# Latitude and Longitude Distance Calculation Explained

- Blog
- BI Best Practices

In the real world, latitude and longitude play an important role in several fields and calculations, but one of their most common uses is measuring distances between points. As a data company, we want to see our customers use this…

In the real world, latitude and longitude play an important role in several fields and calculations, but one of their most common uses is measuring distances between points. As a data company, we want to see our customers use this calculation to improve efficiencies in their business.

In fields like logistics, transportation, air travel, and more, these calculations deliver a key component for examining the fastest, shortest, and most efficient routes between two locations. As a data and analytics company, we help companies visualize this information in dashboards, and it is used by managers to make better decisions on delivery times, destinations, and providers.

Today, the calculation used for this is mostly handled digitally, by programs and algorithms designed specifically to uncover the answer. Even so, understanding the basics behind the concept and comprehending how the math works is vital to ensuring that you understand exactly how to calculate distance using latitude and longitude. In this blog, we want to start with the basics and go through how it works.

## Latitude and longitude basics

Latitude and longitude are coordinates system that let anyone determine the location of a single point on any part of the earth’s surface. Latitude refers to the angle of a given point measured from the equator and with a vertex at or near the center of the earth (depending on the type of latitude measured). As you move north or south, the latitude will increase from 0° to 90.

Longitude is a similar measure, although it measures location to the east or west of the prime meridian—the imaginary line that connects the north and south poles and crosses Greenwich, London. The calculation for longitude uses the angle made from a line that goes from the earth’s center to the intersection of the prime meridian and the equator and then extends east or west. Unlike latitude, however, the earth’s longitude at both east and west reaches 180°.

## How to calculate distances using longitude and latitude

One of the most common ways to calculate distances using latitude and longitude is the haversine formula, which is used to measure distances on a sphere. This method uses spherical triangles and measures the sides and angles of each to calculate the distance between points. It was traditionally utilized in pre-digital navigation and is based on calculations that take into account the earth’s radius, as well as the fact that on a sphere shapes are different from their flat counterparts. Namely, spheres do not have parallel lines, and lines are considered “great circles” so any two lines will intersect at two points.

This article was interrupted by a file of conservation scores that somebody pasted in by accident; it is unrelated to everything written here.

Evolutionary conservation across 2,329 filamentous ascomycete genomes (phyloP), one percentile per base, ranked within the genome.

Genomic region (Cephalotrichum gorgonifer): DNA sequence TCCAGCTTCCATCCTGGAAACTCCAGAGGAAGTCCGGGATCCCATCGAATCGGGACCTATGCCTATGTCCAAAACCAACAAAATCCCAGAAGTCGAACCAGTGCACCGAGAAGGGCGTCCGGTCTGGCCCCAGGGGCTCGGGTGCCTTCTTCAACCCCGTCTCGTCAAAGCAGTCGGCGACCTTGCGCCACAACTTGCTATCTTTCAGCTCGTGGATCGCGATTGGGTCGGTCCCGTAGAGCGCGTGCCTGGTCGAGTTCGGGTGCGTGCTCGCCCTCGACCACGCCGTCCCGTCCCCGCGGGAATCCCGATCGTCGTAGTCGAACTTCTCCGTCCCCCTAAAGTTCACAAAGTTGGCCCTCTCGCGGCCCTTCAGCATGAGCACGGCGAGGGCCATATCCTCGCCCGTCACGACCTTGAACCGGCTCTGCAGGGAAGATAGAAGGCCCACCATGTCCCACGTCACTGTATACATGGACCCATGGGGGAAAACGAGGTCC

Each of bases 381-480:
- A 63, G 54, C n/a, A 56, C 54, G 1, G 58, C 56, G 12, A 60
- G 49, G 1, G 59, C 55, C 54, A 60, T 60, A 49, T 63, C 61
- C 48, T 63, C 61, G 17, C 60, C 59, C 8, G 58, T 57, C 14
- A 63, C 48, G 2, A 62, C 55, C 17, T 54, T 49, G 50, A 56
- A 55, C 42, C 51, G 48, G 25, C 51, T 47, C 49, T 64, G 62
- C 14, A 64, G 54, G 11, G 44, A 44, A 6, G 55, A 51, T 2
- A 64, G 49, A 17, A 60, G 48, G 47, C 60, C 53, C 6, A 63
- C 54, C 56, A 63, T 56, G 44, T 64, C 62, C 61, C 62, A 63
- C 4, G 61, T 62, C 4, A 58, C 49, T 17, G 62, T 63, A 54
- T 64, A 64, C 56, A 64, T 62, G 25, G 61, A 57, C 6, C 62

These equations can be carried out manually—with some difficulty—but today, there are several easy ways to calculate distances digitally, assuming you have the correct data, to begin with. This includes knowing the start and end point (they can be the cities, streets, or even smaller distances), as well as the geographical coordinates of each point. For example, if you measured the distance between New York and Tokyo, their respective coordinates would be as follows:

- New York (latitude 40.7128°N, longitude 74.0060°W)
- Tokyo (latitude 35.6895°N, longitude 139.6917°E)

Keep in mind that for calculation purposes, southern latitudes can be expressed as negative numbers, as can western longitudes. With these numbers in hand, you can plug them into the haversine formulae,

a = sin²(Δφ/2) + cos φ1 ⋅ cos φ2 ⋅ sin²(Δλ/2)

c = 2 * atan2( √a, √(1−a) )

d = R * c

Where φ represent the latitudes, and λ represent the longitudes.

Alternatively, you can use a latitude and longitude calculator, which uses an algorithm based on the formula to find the distance.

## What is the calculation useful for?

In the pre-GPS and computer days, the haversine formula was a vital aspect of finding the most efficient distance between two points. Today, this calculation is still important, and it plays a major role in several industries.

For logistics, where distance and time can be the difference between profits and losses, finding the shortest possible point between two locations can greatly improve travel times and reduce wasted resources. More importantly, it can help calculations that feature several moving parts. For instance, an airline that has to fly between two locations with a layover can find the most efficient path to fly, reducing jet fuel use, time that a single airplane is occupied, and increase the number of flights possible in a day. Even for delivery services, it can assist companies with planning the best possible routes for their teams to travel while reducing overall transit times, improving delivery speeds, and generating revenues.

While pen and paper calculations are time-consuming—and not entirely necessary—understanding how to calculate distances using latitude and longitude can help any company identify better routes to cut down the distances their planes, ships, cars, and teams must travel.